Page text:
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[SXSW Review] Bloody and Occasionally Shocking ‘This is Your Death’ is Mostly Oversanitized Satire

In our modern society, the obsession with reality TV is still a prevalent as ever, with millions of Americans regularly tuning in to Bravo, E!, TLC, and the like to peek into the lives of strangers. This fixation is not necessarily new, however, and films like Network, Man Bites Dog, The Running Man, and even The Hunger Games have long criticized and deconstructed people’s obsession with watching televised reality unfold–especially once shocking dramatics and violence start functioning as forms of entertainment. Giancarlo Esposito’s This is Your Death joins the ranks of these films, taking this concept a step further as it tells the story of a popular reality show in which people commit suicide live on the air. It is an ambitious and unsettling concept that certainly sets the groundwork for quite the social commentary. Despite this, however, the film falls short of making a lasting impact, as it is bogged down by melodrama and a surface-level approach to its grisly subject matter.

This is Your Death tells the story of Adam Rogers (Josh Duhamel), the host of a Bachelor-style reality show who suffers a crisis of conscience after a disgruntled contestant kills a man during the show’s live finale before putting an end to her own life. Tired of the vapid and exploitative nature of reality TV, he opts to leave it behind for good. After seeing the episode’s ratings, however, his network executives have another idea in mind: to produce a reality show in which contestants kill themselves on-air, with Adam as the host. Though initially disgusted at the idea, Adam ultimately agrees to host the new show with the stipulation that it be used to do some good for the families of the deceased contestants via monetary donations from audiences and the network. What begins as a means of helping needy individuals with seemingly no other way out ultimately becomes an exercise in twisted entertainment, and Adam’s life begins to intersect in shocking ways with Mason (Giancarlo Esposito), a family man who has fallen on hard times, Karina (Sarah Wayne Callies), his troubled sister, and Sylvia (Caitlin FitzGerald), the show’s co-producer.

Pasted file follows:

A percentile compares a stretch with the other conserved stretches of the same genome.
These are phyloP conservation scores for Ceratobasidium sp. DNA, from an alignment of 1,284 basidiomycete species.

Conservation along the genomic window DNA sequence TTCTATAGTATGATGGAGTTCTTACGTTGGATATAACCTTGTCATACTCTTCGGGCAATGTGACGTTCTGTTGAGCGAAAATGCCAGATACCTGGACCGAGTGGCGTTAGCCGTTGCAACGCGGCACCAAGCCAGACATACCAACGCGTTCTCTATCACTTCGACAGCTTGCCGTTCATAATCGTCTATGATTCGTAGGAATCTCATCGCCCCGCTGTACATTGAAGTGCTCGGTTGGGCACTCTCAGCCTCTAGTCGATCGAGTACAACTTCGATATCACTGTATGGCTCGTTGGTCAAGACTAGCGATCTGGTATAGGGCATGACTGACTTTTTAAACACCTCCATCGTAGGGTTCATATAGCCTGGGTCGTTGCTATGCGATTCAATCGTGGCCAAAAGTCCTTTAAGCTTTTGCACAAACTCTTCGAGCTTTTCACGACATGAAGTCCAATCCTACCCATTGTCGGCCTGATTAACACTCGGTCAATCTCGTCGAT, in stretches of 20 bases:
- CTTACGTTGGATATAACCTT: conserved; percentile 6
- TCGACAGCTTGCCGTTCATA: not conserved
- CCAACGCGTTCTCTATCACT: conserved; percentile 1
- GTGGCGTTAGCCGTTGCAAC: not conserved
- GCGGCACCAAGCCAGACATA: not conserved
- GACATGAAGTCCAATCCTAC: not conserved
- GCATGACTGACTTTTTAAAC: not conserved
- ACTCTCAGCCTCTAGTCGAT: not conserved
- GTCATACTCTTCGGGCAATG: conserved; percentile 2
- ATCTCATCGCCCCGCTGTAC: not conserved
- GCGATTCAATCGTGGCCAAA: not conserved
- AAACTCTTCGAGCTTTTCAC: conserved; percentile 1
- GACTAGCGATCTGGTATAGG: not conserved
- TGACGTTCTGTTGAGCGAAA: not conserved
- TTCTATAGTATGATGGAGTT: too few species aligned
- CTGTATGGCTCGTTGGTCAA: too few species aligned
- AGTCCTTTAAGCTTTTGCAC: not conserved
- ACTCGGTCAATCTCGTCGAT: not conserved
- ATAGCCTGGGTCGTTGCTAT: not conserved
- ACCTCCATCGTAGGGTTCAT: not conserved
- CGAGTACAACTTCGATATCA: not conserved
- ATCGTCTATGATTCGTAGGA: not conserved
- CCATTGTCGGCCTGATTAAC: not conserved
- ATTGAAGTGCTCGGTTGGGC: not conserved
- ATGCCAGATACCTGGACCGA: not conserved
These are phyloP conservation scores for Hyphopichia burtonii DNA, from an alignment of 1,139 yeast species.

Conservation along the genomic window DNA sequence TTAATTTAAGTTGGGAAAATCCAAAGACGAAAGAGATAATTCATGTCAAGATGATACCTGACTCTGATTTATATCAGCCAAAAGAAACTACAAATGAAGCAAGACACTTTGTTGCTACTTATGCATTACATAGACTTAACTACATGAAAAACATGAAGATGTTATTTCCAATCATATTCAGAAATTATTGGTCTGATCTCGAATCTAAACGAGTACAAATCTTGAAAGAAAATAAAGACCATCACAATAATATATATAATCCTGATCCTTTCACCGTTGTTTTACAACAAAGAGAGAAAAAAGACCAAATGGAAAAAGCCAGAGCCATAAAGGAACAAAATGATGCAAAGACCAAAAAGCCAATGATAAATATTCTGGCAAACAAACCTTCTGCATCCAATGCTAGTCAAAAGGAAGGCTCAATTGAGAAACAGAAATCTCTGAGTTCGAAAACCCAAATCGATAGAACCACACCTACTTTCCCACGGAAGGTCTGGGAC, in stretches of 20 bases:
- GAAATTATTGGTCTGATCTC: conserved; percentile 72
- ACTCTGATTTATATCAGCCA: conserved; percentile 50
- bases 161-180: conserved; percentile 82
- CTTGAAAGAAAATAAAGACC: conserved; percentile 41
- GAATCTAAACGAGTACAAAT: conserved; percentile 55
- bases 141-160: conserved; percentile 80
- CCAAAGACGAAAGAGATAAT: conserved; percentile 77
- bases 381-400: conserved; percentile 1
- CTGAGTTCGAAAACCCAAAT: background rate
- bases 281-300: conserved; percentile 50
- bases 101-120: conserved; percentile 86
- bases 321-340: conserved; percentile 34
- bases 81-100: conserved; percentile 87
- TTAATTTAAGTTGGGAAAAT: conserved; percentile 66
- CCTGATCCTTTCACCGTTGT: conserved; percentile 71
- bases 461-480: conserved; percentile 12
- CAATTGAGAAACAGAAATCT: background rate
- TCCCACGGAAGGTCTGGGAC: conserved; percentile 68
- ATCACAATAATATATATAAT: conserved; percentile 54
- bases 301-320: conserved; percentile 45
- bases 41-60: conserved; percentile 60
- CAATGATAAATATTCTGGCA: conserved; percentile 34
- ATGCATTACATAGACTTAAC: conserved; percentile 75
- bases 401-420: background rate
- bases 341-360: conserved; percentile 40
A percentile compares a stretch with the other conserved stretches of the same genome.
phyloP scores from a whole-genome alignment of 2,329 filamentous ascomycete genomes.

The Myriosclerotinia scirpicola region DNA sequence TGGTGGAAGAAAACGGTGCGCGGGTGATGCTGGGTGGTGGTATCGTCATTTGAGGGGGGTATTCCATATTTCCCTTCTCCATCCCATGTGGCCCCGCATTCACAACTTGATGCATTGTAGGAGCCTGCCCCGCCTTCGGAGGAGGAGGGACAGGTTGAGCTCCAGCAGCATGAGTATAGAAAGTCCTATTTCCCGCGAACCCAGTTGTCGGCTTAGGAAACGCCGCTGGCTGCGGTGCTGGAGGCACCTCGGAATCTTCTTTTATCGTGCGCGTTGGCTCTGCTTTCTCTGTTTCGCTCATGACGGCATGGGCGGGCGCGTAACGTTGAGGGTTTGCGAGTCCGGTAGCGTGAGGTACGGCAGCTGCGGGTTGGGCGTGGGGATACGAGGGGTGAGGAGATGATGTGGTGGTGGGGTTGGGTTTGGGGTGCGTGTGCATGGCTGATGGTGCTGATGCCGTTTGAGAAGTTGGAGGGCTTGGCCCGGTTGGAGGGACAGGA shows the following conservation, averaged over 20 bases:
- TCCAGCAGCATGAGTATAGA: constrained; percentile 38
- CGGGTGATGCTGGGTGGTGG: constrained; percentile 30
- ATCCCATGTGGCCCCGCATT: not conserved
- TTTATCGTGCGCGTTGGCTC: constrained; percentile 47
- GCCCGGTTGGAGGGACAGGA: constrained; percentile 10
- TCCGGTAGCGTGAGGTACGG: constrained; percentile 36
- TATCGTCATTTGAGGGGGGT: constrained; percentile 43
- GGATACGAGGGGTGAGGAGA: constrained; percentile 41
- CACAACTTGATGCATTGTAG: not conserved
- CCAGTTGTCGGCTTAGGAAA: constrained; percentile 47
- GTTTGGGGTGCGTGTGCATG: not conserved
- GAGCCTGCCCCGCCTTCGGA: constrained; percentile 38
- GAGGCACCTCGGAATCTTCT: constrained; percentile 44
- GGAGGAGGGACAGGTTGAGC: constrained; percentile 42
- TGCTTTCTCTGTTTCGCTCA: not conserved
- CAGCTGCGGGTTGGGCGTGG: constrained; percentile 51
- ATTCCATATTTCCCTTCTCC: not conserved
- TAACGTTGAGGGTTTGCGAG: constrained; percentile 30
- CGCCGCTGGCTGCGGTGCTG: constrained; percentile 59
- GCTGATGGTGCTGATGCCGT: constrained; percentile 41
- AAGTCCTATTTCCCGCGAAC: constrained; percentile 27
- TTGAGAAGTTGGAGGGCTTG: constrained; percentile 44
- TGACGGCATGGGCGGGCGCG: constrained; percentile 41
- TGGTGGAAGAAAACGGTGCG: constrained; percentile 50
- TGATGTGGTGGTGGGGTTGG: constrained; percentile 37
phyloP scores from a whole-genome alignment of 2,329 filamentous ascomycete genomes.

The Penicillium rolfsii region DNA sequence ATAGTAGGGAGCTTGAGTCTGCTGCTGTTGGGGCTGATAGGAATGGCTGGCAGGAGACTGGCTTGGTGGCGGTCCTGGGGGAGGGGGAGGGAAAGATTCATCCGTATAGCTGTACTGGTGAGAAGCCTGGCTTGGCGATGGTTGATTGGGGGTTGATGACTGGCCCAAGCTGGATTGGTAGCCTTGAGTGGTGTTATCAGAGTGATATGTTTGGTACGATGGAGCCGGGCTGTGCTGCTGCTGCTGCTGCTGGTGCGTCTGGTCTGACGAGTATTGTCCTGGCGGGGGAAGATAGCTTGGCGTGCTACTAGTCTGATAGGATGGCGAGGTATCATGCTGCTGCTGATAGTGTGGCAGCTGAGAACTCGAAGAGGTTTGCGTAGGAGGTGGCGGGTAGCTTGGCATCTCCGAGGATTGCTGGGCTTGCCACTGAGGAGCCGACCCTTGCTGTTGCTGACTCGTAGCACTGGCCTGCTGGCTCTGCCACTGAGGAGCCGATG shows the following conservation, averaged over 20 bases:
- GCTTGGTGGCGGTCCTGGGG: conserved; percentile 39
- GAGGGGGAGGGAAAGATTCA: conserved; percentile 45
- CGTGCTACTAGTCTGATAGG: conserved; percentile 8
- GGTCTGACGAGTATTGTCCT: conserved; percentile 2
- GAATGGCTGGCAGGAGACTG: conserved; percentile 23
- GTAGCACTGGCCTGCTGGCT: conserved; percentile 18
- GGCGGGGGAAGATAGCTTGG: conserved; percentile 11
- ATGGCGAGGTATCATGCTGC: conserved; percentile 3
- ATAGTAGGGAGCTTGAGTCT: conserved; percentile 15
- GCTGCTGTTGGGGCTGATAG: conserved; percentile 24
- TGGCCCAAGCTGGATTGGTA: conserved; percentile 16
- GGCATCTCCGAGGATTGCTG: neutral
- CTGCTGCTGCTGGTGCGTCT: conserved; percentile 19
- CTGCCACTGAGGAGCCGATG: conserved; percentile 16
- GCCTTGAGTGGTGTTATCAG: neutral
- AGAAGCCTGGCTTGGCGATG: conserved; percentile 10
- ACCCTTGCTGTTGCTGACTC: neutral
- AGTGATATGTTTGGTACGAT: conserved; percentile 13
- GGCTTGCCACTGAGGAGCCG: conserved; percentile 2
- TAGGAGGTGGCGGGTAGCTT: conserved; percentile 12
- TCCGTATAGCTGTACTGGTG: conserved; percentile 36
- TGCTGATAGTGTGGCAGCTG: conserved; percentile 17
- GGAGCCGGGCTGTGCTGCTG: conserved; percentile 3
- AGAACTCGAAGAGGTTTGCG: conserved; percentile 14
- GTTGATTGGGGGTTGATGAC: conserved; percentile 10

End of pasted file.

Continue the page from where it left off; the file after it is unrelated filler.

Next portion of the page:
On paper, This is Your Death is rich with satirical possibilities. The idea of despondent individuals willingly taking their lives in front of an audience for their family’s monetary gain is unnerving enough on its own and the film feels primed to make bold moves early on. Unfortunately, it only occasionally takes command of its platform, opting for a soapier and more superficial approach to its narrative that doesn’t quite suit its greater intended message. Oddly enough, it ultimately comes across more as an ironic commentary on out-of-touch Hollywood execs than a statement on class, sacrifice, and society’s fixation with real-life carnage. The film’s script, penned by Noah Pink and Kenny Yakkel, is the main culprit in this regard, and it mostly falters as an effective satire because it can’t seem to decide if it wants to be an outrageous take-down of society’s obsession with reality TV or a gut-punching family drama. It half-heartedly attempts to do both, and never fully succeeds on either front in the way that a novel concept like this should.